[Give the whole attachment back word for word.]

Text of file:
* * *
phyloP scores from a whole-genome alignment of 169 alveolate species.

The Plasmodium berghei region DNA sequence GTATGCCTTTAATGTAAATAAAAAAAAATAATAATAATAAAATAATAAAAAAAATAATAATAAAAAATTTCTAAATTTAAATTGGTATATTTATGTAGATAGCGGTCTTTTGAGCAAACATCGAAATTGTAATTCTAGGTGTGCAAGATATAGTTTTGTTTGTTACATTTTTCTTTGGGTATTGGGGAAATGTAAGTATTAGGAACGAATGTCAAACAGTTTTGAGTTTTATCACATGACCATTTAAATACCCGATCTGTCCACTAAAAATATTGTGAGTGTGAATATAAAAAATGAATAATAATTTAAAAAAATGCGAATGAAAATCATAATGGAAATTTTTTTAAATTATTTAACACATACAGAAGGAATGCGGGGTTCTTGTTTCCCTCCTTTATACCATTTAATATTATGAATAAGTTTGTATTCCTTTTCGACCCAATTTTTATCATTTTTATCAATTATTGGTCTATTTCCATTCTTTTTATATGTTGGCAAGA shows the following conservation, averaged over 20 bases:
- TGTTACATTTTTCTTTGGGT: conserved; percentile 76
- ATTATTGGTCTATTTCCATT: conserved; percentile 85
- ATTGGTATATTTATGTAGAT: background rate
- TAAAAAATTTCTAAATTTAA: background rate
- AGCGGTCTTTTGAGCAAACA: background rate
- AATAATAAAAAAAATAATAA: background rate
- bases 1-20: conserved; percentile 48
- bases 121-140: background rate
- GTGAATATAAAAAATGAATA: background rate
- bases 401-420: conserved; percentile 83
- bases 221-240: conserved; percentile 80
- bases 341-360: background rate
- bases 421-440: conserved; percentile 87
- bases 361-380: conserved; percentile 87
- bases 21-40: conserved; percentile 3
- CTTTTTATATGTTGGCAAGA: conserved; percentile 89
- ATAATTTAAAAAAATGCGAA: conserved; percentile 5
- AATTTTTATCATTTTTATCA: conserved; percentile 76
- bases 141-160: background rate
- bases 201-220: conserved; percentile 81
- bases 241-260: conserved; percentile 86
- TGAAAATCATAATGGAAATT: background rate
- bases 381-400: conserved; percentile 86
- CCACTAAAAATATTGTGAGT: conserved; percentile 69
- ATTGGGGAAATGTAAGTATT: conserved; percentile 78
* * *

phyloP scores from a whole-genome alignment of 169 alveolate species.

The Plasmodium berghei region DNA sequence GTATGCCTTTAATGTAAATAAAAAAAAATAATAATAATAAAATAATAAAAAAAATAATAATAAAAAATTTCTAAATTTAAATTGGTATATTTATGTAGATAGCGGTCTTTTGAGCAAACATCGAAATTGTAATTCTAGGTGTGCAAGATATAGTTTTGTTTGTTACATTTTTCTTTGGGTATTGGGGAAATGTAAGTATTAGGAACGAATGTCAAACAGTTTTGAGTTTTATCACATGACCATTTAAATACCCGATCTGTCCACTAAAAATATTGTGAGTGTGAATATAAAAAATGAATAATAATTTAAAAAAATGCGAATGAAAATCATAATGGAAATTTTTTTAAATTATTTAACACATACAGAAGGAATGCGGGGTTCTTGTTTCCCTCCTTTATACCATTTAATATTATGAATAAGTTTGTATTCCTTTTCGACCCAATTTTTATCATTTTTATCAATTATTGGTCTATTTCCATTCTTTTTATATGTTGGCAAGA shows the following conservation, averaged over 20 bases:
- TGTTACATTTTTCTTTGGGT: conserved; percentile 76
- ATTATTGGTCTATTTCCATT: conserved; percentile 85
- ATTGGTATATTTATGTAGAT: background rate
- TAAAAAATTTCTAAATTTAA: background rate
- AGCGGTCTTTTGAGCAAACA: background rate
- AATAATAAAAAAAATAATAA: background rate
- bases 1-20: conserved; percentile 48
- bases 121-140: background rate
- GTGAATATAAAAAATGAATA: background rate
- bases 401-420: conserved; percentile 83
- bases 221-240: conserved; percentile 80
- bases 341-360: background rate
- bases 421-440: conserved; percentile 87
- bases 361-380: conserved; percentile 87
- bases 21-40: conserved; percentile 3
- CTTTTTATATGTTGGCAAGA: conserved; percentile 89
- ATAATTTAAAAAAATGCGAA: conserved; percentile 5
- AATTTTTATCATTTTTATCA: conserved; percentile 76
- bases 141-160: background rate
- bases 201-220: conserved; percentile 81
- bases 241-260: conserved; percentile 86
- TGAAAATCATAATGGAAATT: background rate
- bases 381-400: conserved; percentile 86
- CCACTAAAAATATTGTGAGT: conserved; percentile 69
- ATTGGGGAAATGTAAGTATT: conserved; percentile 78